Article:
As the MTC meeting approached, it appeared almost certain that some action would be taken to adopt the principles of ecological justice; but the proposal fell flat, dashing the expectations of advocates, low-income transit users, and activists with the Transportation Justice coalition.

In previous Street Spirit articles on public transportation issues, I elucidated what must be done to create justice for low-income people using buses and public transit. It is vital that these Environmental Justice principles be adopted, not only because it is the right thing to do and the legally required thing to do; but even more so, because it is a basic human requirement of justice and fairness.

The poor and people of color are being denied full equity in public transportation; and they are being relegated to an inferior level of public transit -- still separate and unequal after all these years. The issues brought before the MTC have a great impact on the lives of those who must use public transportation. The decision-making bodies must represent the true interests of poor people and people of color.

Once again, a vast civil rights struggle is under way to fight for these principles. In the struggle for desegregation, when the bus boycotts were at the height of national attention, the poor demanded not to be excluded. Today, the poor, the disabled, and people of color are being denied access and representation in the MTC.

Because the MTC did not adopt the four principles on March 22, they demonstrated that they prefer to continue as a racist body unconcerned about the poor and the disabled. Two years ago, I was shocked by the fact that the MTC board has nearly no one to represent the interests of people of color, and does even less to represent the physically challenged. No one on their board comes from the poorest communities.

So, is it any wonder that there should be little regard for such important matters as affordable fares for the poor? Let alone any serious concern about the environmental impact their policies of investment will have on poorer neighborhoods?

So the Minority Citizen's Advisory Committee (MCAC) worked for more than a year on a proposal to drastically change all that by restructuring the MTC so it would better represent the needs of public transit users, and seriously look at the issues of equity in setting fares.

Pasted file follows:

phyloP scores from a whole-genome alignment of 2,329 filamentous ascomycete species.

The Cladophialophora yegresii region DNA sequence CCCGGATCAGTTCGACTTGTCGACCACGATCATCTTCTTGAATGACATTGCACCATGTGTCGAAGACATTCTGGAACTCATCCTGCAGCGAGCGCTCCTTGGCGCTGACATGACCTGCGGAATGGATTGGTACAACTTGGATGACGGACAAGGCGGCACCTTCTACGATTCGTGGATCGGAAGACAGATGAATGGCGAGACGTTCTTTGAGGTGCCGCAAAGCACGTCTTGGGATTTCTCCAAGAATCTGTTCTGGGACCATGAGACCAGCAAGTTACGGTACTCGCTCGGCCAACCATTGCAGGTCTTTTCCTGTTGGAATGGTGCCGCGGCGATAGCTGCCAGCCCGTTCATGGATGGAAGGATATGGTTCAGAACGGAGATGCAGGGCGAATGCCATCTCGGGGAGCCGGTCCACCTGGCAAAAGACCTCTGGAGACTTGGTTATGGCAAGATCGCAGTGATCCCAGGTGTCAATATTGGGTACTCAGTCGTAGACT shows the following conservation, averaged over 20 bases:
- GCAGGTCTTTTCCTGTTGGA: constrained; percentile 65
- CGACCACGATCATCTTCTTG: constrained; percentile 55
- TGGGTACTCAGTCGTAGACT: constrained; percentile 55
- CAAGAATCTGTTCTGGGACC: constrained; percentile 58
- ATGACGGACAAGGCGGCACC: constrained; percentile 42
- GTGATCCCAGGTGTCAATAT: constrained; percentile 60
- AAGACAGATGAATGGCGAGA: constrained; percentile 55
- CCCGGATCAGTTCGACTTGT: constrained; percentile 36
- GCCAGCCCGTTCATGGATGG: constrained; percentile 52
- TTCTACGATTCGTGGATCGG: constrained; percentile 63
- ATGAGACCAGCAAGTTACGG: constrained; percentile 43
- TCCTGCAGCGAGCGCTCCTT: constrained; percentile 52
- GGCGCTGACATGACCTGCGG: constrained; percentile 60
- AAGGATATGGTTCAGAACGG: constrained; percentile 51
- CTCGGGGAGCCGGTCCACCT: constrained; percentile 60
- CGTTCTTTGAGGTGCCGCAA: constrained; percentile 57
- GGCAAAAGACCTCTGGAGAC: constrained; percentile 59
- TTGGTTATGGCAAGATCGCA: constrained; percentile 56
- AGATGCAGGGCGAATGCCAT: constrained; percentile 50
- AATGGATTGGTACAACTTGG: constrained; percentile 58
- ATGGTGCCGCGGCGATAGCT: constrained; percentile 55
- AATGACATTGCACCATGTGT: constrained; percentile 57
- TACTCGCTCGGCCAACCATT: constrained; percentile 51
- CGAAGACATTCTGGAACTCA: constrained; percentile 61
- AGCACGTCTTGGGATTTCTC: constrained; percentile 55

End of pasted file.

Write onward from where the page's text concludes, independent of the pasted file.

The MCAC has four simple principles:

1. Create an open and transparent public participation process that empowers low-income communities and communities of color to participate in decision-making that affects them.

2. Collect accurate and current data essential to defining and understanding the presence and extent of inequities, if any, in transportation funding based on race and income.

3. MTC should change its discretionary investment decisions and actions to mitigate identified inequities.

4. Ensure that adverse or potentially adverse disproportionate project impacts on low-income and minority communities are addressed and mitigated by project sponsors prior to MTC project or funding approval.

The MTC turned the principles over to their legal counsel who gutted them to the point of erasing their effectiveness in addressing the issues of injustice, racism, lack of transparency, and lack of full participation in decision-making by poor people and people of color. The issue was tabled for the next meeting for further research.

It is essential for MTC to stop the "word-smithing," as one commissioner put it, and pass these essential principles without further debate and deliberate attempts to water them down. Action on these principles is long overdue.

MTC board members have heard enough testimony and commentary over the last two years to realize that it is time to put these principles to work for better and improved transportation.
It is time to stop shutting the poor and communities of color out of the decision-making process. It is time to stop delaying the day that justice finally arrives at every bus stop in the East Bay.